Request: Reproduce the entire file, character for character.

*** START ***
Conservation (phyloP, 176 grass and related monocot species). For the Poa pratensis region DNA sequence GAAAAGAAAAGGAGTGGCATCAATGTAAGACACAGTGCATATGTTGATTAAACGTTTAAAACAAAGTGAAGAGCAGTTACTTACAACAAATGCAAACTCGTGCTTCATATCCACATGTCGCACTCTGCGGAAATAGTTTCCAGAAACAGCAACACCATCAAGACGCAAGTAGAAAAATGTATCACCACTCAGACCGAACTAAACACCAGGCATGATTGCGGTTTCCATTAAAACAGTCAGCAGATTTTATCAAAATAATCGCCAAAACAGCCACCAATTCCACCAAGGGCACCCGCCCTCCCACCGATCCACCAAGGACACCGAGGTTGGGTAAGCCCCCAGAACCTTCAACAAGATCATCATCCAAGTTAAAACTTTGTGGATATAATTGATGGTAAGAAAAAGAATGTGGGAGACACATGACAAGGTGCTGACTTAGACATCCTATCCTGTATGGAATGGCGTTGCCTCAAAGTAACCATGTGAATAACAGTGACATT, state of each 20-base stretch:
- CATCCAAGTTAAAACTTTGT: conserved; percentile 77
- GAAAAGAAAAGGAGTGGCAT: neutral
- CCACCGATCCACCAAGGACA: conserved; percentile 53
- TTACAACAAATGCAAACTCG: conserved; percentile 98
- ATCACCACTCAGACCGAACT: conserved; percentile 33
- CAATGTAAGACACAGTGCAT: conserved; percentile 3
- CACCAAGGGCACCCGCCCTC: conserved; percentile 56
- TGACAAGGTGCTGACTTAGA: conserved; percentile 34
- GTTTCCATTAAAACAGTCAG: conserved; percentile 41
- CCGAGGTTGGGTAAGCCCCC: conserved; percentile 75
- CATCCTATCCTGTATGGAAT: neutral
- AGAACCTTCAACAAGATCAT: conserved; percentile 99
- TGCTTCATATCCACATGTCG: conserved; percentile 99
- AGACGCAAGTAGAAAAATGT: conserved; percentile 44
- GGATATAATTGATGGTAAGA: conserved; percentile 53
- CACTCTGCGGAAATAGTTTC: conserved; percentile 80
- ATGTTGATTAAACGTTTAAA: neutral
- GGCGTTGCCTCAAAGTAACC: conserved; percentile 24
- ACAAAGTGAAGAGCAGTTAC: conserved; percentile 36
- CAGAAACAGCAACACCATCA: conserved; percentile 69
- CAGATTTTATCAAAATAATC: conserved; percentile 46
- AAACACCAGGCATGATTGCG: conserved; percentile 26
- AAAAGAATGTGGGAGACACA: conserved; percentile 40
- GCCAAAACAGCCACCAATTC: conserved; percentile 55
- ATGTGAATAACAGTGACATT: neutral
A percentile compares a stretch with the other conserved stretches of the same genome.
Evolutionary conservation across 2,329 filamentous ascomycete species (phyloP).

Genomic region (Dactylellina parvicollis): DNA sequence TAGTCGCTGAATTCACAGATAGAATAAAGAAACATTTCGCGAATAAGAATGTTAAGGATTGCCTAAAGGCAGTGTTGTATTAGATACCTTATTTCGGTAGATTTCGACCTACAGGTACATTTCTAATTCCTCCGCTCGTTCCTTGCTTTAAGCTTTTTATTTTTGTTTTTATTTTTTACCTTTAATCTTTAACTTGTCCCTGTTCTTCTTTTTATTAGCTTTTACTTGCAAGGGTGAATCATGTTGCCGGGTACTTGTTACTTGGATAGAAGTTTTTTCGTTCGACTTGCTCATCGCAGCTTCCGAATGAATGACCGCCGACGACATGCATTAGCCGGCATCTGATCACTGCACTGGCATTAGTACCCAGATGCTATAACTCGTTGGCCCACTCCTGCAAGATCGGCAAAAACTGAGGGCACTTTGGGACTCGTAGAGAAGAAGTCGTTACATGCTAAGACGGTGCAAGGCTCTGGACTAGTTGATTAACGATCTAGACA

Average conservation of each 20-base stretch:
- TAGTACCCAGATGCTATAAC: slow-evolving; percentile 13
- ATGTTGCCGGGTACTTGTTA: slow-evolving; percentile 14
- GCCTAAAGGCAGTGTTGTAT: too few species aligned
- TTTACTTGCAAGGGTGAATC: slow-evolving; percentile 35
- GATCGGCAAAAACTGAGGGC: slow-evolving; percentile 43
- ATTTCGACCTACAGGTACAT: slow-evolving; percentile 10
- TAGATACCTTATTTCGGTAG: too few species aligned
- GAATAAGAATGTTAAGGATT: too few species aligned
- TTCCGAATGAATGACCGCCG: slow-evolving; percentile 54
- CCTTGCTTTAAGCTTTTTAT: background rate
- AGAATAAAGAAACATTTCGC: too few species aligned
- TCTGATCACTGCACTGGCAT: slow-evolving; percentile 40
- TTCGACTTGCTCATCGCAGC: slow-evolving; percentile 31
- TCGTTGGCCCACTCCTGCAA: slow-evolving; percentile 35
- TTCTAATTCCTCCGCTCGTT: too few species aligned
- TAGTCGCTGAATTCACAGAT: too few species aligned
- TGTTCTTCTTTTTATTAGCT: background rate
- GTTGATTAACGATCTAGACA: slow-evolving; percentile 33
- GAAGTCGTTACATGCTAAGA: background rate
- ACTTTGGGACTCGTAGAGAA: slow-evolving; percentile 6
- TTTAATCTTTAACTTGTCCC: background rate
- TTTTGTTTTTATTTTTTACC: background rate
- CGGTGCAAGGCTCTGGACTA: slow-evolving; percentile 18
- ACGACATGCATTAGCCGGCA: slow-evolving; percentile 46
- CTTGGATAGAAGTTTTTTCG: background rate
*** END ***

Conservation (phyloP, 176 grass and related monocot species). For the Poa pratensis region DNA sequence GAAAAGAAAAGGAGTGGCATCAATGTAAGACACAGTGCATATGTTGATTAAACGTTTAAAACAAAGTGAAGAGCAGTTACTTACAACAAATGCAAACTCGTGCTTCATATCCACATGTCGCACTCTGCGGAAATAGTTTCCAGAAACAGCAACACCATCAAGACGCAAGTAGAAAAATGTATCACCACTCAGACCGAACTAAACACCAGGCATGATTGCGGTTTCCATTAAAACAGTCAGCAGATTTTATCAAAATAATCGCCAAAACAGCCACCAATTCCACCAAGGGCACCCGCCCTCCCACCGATCCACCAAGGACACCGAGGTTGGGTAAGCCCCCAGAACCTTCAACAAGATCATCATCCAAGTTAAAACTTTGTGGATATAATTGATGGTAAGAAAAAGAATGTGGGAGACACATGACAAGGTGCTGACTTAGACATCCTATCCTGTATGGAATGGCGTTGCCTCAAAGTAACCATGTGAATAACAGTGACATT, state of each 20-base stretch:
- CATCCAAGTTAAAACTTTGT: conserved; percentile 77
- GAAAAGAAAAGGAGTGGCAT: neutral
- CCACCGATCCACCAAGGACA: conserved; percentile 53
- TTACAACAAATGCAAACTCG: conserved; percentile 98
- ATCACCACTCAGACCGAACT: conserved; percentile 33
- CAATGTAAGACACAGTGCAT: conserved; percentile 3
- CACCAAGGGCACCCGCCCTC: conserved; percentile 56
- TGACAAGGTGCTGACTTAGA: conserved; percentile 34
- GTTTCCATTAAAACAGTCAG: conserved; percentile 41
- CCGAGGTTGGGTAAGCCCCC: conserved; percentile 75
- CATCCTATCCTGTATGGAAT: neutral
- AGAACCTTCAACAAGATCAT: conserved; percentile 99
- TGCTTCATATCCACATGTCG: conserved; percentile 99
- AGACGCAAGTAGAAAAATGT: conserved; percentile 44
- GGATATAATTGATGGTAAGA: conserved; percentile 53
- CACTCTGCGGAAATAGTTTC: conserved; percentile 80
- ATGTTGATTAAACGTTTAAA: neutral
- GGCGTTGCCTCAAAGTAACC: conserved; percentile 24
- ACAAAGTGAAGAGCAGTTAC: conserved; percentile 36
- CAGAAACAGCAACACCATCA: conserved; percentile 69
- CAGATTTTATCAAAATAATC: conserved; percentile 46
- AAACACCAGGCATGATTGCG: conserved; percentile 26
- AAAAGAATGTGGGAGACACA: conserved; percentile 40
- GCCAAAACAGCCACCAATTC: conserved; percentile 55
- ATGTGAATAACAGTGACATT: neutral
A percentile compares a stretch with the other conserved stretches of the same genome.
Evolutionary conservation across 2,329 filamentous ascomycete species (phyloP).

Genomic region (Dactylellina parvicollis): DNA sequence TAGTCGCTGAATTCACAGATAGAATAAAGAAACATTTCGCGAATAAGAATGTTAAGGATTGCCTAAAGGCAGTGTTGTATTAGATACCTTATTTCGGTAGATTTCGACCTACAGGTACATTTCTAATTCCTCCGCTCGTTCCTTGCTTTAAGCTTTTTATTTTTGTTTTTATTTTTTACCTTTAATCTTTAACTTGTCCCTGTTCTTCTTTTTATTAGCTTTTACTTGCAAGGGTGAATCATGTTGCCGGGTACTTGTTACTTGGATAGAAGTTTTTTCGTTCGACTTGCTCATCGCAGCTTCCGAATGAATGACCGCCGACGACATGCATTAGCCGGCATCTGATCACTGCACTGGCATTAGTACCCAGATGCTATAACTCGTTGGCCCACTCCTGCAAGATCGGCAAAAACTGAGGGCACTTTGGGACTCGTAGAGAAGAAGTCGTTACATGCTAAGACGGTGCAAGGCTCTGGACTAGTTGATTAACGATCTAGACA

Average conservation of each 20-base stretch:
- TAGTACCCAGATGCTATAAC: slow-evolving; percentile 13
- ATGTTGCCGGGTACTTGTTA: slow-evolving; percentile 14
- GCCTAAAGGCAGTGTTGTAT: too few species aligned
- TTTACTTGCAAGGGTGAATC: slow-evolving; percentile 35
- GATCGGCAAAAACTGAGGGC: slow-evolving; percentile 43
- ATTTCGACCTACAGGTACAT: slow-evolving; percentile 10
- TAGATACCTTATTTCGGTAG: too few species aligned
- GAATAAGAATGTTAAGGATT: too few species aligned
- TTCCGAATGAATGACCGCCG: slow-evolving; percentile 54
- CCTTGCTTTAAGCTTTTTAT: background rate
- AGAATAAAGAAACATTTCGC: too few species aligned
- TCTGATCACTGCACTGGCAT: slow-evolving; percentile 40
- TTCGACTTGCTCATCGCAGC: slow-evolving; percentile 31
- TCGTTGGCCCACTCCTGCAA: slow-evolving; percentile 35
- TTCTAATTCCTCCGCTCGTT: too few species aligned
- TAGTCGCTGAATTCACAGAT: too few species aligned
- TGTTCTTCTTTTTATTAGCT: background rate
- GTTGATTAACGATCTAGACA: slow-evolving; percentile 33
- GAAGTCGTTACATGCTAAGA: background rate
- ACTTTGGGACTCGTAGAGAA: slow-evolving; percentile 6
- TTTAATCTTTAACTTGTCCC: background rate
- TTTTGTTTTTATTTTTTACC: background rate
- CGGTGCAAGGCTCTGGACTA: slow-evolving; percentile 18
- ACGACATGCATTAGCCGGCA: slow-evolving; percentile 46
- CTTGGATAGAAGTTTTTTCG: background rate